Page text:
Anita Snow of the Associated Press is clearly concerned that Republican presidential candidates are “bashing” the United Nations.
“All that U.N. bashing,” she writes, in an article that’s not labeled as commentary online, “has raised questions about whether a Republican victory could strain the relationship between the United Nations and its host country, the United States.”
Lord, we hope so! The United Nations needs a little straining!
Just wondering: What is Anita Snow’s faith in the United Nations based upon? Its record of achieving peace? Its moral compass, including decades of “bashing” (to use her term) the only democracy in the Mideast? Its financial worthiness and lack of corruption?
Instead of wringing our hands at what Republican presidential candidates are saying about the United Nations, why don’t we just do a little investigative reporting and find out if their concerns are valid?
Does the term “oil for food” ring a bell? Does the Associated Press know how to use “The Google?”
While America is one of its chief patrons, the United Nations is one of the most anti-American bodies in the world. The numbers alone tell you there’s an intrinsic, institutional problem: Of nearly 200 countries in the world, only about 30 are democracies. That tells you, and might even tell the Associated Press, something of value about the United Nations.
Meanwhile, its structure,
frozen in time, is based on the state of the world just after World War II; most everything else in the world has undergone some change since then. And it’s quite likely the most bloated, most ineffective, most scandal-ridden, least-accountable bureaucracy ever devised by man.
As for accomplishing its mission of world peace, the blood of the past 66 years tells another tale.
This is what Ms. Snow reflexively defends, without inspection or question, against those mean Republicans.
As noted by author Max Boot, the United Nations’ own reports admit that “U.N. peacekeepers in Rwanda stood by as Hutu slaughtered some 800,000 Tutsi. In Bosnia, the U.N. declared safe areas for Muslims but did nothing to secure them, letting the Serbs slaughter thousands in Srebrenica. The organization’s meddling was worse than useless: its blue-helmeted troops were used as hostages by the Serbs to deter a military response from the West.”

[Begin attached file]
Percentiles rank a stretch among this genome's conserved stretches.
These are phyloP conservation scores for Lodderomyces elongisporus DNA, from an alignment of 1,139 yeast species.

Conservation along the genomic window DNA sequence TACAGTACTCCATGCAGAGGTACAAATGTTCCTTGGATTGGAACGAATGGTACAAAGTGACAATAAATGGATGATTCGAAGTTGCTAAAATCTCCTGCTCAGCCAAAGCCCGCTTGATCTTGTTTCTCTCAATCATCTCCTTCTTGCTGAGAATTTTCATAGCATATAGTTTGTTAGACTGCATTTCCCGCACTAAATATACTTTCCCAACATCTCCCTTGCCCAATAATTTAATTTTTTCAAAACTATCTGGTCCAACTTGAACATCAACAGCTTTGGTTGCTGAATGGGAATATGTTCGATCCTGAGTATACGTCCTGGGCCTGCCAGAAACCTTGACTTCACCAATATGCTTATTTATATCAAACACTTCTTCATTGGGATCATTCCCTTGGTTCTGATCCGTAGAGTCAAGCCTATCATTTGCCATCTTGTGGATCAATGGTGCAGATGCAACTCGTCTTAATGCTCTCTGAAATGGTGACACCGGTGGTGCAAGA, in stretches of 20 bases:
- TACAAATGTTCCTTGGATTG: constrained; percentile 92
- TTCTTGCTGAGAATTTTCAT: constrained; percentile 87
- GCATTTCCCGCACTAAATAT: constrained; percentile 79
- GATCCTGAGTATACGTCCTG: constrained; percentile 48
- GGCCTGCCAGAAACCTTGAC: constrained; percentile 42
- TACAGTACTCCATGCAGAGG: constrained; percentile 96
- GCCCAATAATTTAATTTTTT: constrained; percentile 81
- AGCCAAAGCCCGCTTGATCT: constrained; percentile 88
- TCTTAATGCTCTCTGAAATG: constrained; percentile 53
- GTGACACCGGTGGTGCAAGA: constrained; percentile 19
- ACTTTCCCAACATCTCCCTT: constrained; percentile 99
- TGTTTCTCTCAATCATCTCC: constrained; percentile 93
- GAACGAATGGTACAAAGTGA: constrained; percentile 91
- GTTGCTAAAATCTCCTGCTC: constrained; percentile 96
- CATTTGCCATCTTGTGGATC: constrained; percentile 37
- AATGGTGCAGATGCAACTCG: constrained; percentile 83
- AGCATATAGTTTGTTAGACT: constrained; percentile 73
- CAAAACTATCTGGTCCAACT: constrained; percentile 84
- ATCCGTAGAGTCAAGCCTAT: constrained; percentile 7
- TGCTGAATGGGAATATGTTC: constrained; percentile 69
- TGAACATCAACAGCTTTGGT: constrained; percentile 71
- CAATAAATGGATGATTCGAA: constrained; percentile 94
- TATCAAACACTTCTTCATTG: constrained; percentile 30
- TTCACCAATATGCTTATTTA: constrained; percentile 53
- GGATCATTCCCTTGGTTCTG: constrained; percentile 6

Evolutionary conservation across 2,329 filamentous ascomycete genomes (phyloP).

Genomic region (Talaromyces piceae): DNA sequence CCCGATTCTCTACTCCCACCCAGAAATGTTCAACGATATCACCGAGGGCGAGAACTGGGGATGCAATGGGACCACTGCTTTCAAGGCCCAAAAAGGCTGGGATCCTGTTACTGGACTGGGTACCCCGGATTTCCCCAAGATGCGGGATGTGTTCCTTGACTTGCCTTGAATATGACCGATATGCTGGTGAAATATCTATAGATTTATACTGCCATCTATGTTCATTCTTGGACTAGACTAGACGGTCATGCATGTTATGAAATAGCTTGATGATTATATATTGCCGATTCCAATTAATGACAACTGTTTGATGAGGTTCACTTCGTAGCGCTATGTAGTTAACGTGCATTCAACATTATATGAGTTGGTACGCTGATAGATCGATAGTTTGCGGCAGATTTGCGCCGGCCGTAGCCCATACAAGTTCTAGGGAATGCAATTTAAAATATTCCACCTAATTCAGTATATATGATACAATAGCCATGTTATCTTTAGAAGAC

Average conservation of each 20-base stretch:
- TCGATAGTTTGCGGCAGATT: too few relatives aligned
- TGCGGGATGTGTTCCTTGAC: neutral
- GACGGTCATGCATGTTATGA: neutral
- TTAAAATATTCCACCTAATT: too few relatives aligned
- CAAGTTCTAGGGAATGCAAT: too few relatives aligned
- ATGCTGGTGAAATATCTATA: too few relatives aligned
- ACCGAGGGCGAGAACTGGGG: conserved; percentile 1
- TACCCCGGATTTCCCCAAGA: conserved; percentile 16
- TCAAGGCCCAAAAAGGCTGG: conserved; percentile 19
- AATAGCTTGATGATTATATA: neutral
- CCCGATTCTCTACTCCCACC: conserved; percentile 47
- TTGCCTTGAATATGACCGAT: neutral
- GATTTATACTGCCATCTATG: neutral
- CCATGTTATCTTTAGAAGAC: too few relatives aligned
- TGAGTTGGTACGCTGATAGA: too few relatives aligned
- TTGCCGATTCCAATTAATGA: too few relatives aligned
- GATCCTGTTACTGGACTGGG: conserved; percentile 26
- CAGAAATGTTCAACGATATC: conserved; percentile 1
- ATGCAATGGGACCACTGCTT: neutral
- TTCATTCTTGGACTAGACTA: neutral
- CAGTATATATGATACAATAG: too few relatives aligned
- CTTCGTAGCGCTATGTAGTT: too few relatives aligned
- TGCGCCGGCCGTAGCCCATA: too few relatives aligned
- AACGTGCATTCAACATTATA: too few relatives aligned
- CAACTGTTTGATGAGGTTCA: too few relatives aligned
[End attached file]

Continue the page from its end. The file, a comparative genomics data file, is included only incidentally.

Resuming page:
“Responsibility for the failure to halt the 1994 genocide in Rwanda,” says a U.N. report, “lies with the U.N. system.”
Oops! Was that the United Nations doing some U.N. bashing?
Writer Daniel Tauber summed up the United Nations’ festering problems nicely:
“Genocide in Darfur (300-400,000 killed and 2.5 million displaced), AIDS in Africa (just under 24 million infected with HIV and 1.6 million dead), the Rwandan Genocide (800,000-1,000,000 killed), Communist China (1.3 billion living under a totalitarian regime), the rise of Islamic terrorism, the plight of women in Islamic and Arabic countries, and Iran’s pursuit of nuclear weapons and threats to wipe Israel off the map.
“The world sure has a lot of problems and these are just a few. None of them, however, measure up to what the U.N. General Assembly President Miguel d’Escoto termed the ‘single greatest failure’ of the U.N. – the failure to create a Palestinian state.”
That’s one perverted world view.
The Center on Law and Globalization, a partnership between the University of Illinois College of Law and the American Bar Foundation, notes that the U.N. Human Rights Council took three years to issue a verdict on Gadhafi’s Libya in the 1990s.
“It complimented Libya on its treatment of women,” the Center notes, “and expressed polite concern over the murder and torture of oppositionists. Not surprisingly, Libya ignored the Committee’s comments.”
Libya was later made chair of the council.
“The balance of history,” says the Center, “demonstrates that U.N. organs are more likely to turn a blind eye to human rights abuses.”
“Bashing” is the least we should do.